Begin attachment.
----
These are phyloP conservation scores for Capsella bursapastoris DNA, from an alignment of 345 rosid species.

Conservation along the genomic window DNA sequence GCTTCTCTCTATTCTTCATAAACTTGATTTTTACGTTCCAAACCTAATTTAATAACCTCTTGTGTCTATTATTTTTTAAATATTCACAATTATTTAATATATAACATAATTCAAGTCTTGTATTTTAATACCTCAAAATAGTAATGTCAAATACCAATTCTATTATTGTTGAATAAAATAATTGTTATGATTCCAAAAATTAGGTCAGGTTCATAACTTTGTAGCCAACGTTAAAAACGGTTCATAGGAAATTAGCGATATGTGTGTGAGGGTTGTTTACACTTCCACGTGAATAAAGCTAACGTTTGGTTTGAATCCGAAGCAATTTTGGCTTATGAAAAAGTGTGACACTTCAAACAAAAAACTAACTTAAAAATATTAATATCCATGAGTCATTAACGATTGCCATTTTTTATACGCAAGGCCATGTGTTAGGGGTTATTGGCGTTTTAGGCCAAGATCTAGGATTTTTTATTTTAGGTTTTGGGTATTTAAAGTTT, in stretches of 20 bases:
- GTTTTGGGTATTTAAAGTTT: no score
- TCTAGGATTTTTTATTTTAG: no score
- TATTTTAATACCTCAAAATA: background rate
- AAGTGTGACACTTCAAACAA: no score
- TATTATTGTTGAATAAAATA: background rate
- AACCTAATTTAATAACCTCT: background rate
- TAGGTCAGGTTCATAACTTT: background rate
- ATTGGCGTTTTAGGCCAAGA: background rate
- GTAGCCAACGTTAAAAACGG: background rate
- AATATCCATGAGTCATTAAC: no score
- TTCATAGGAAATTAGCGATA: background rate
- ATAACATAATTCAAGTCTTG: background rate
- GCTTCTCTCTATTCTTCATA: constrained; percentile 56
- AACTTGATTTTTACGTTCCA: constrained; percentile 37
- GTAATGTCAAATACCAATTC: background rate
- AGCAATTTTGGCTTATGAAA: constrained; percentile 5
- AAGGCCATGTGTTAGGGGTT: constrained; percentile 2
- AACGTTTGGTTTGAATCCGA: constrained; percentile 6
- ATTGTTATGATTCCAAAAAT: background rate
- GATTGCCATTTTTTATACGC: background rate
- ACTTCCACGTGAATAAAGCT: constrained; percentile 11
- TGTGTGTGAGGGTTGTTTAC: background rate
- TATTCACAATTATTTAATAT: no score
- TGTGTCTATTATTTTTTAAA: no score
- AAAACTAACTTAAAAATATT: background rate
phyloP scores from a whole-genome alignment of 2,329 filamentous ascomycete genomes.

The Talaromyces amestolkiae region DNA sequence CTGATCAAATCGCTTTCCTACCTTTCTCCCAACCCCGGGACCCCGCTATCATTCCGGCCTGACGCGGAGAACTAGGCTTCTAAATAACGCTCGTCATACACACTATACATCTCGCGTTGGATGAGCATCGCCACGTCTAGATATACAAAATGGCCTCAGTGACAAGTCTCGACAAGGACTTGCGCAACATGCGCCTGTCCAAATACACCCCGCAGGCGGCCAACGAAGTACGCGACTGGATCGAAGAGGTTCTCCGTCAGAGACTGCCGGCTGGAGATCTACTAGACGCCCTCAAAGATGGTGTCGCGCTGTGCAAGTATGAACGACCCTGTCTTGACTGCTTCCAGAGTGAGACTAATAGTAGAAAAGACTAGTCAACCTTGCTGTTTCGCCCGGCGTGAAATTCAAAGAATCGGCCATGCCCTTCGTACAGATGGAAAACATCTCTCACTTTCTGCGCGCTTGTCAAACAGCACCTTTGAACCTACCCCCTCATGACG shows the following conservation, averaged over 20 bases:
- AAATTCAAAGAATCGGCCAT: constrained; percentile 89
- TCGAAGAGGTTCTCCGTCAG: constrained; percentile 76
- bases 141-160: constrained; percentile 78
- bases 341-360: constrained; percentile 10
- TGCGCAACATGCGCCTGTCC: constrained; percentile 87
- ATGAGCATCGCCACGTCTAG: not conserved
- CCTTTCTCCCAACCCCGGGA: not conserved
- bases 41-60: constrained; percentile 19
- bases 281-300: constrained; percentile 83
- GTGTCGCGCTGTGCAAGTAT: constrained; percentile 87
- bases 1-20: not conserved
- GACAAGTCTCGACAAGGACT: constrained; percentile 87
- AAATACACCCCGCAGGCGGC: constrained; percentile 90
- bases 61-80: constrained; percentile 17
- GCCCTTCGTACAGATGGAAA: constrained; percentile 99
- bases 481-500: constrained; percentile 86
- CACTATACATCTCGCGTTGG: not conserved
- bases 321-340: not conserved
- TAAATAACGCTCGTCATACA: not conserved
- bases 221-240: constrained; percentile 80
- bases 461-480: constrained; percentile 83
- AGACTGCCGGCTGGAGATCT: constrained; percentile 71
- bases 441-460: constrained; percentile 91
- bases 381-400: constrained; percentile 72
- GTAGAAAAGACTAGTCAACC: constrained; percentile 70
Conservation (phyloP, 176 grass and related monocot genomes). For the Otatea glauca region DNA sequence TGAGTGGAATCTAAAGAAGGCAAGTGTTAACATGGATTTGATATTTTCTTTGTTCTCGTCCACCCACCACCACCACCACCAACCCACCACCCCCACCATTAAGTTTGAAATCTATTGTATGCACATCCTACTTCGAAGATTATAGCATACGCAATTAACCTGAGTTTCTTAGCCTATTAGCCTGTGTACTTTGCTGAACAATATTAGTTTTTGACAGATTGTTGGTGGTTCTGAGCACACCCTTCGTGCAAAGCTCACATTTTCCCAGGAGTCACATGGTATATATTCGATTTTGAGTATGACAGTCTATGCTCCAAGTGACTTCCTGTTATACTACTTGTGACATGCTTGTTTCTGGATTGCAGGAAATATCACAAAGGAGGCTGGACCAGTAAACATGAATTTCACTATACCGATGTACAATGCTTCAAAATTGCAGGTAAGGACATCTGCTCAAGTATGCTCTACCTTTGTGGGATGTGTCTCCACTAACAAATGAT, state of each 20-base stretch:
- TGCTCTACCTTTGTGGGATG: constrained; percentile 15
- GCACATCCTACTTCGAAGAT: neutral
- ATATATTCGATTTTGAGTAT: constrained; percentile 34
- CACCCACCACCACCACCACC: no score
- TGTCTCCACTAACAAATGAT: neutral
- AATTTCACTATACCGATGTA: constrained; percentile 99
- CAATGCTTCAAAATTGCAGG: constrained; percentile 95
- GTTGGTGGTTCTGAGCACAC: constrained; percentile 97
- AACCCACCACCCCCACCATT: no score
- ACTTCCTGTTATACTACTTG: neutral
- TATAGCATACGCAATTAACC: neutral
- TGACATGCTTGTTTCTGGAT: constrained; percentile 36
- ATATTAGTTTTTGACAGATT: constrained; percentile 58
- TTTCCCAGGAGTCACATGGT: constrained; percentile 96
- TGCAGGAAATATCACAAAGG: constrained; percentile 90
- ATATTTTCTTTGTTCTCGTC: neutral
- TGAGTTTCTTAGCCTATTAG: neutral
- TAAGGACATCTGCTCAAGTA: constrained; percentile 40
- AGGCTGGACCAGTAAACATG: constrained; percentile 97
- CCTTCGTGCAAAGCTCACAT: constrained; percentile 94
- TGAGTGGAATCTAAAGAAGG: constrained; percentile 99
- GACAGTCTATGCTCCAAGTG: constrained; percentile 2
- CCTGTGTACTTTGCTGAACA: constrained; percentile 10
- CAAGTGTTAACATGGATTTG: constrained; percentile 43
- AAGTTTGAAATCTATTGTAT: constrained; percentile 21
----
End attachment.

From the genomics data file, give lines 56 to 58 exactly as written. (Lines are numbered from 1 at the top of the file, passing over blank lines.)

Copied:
- TGCTCTACCTTTGTGGGATG: constrained; percentile 15
- GCACATCCTACTTCGAAGAT: neutral
- ATATATTCGATTTTGAGTAT: constrained; percentile 34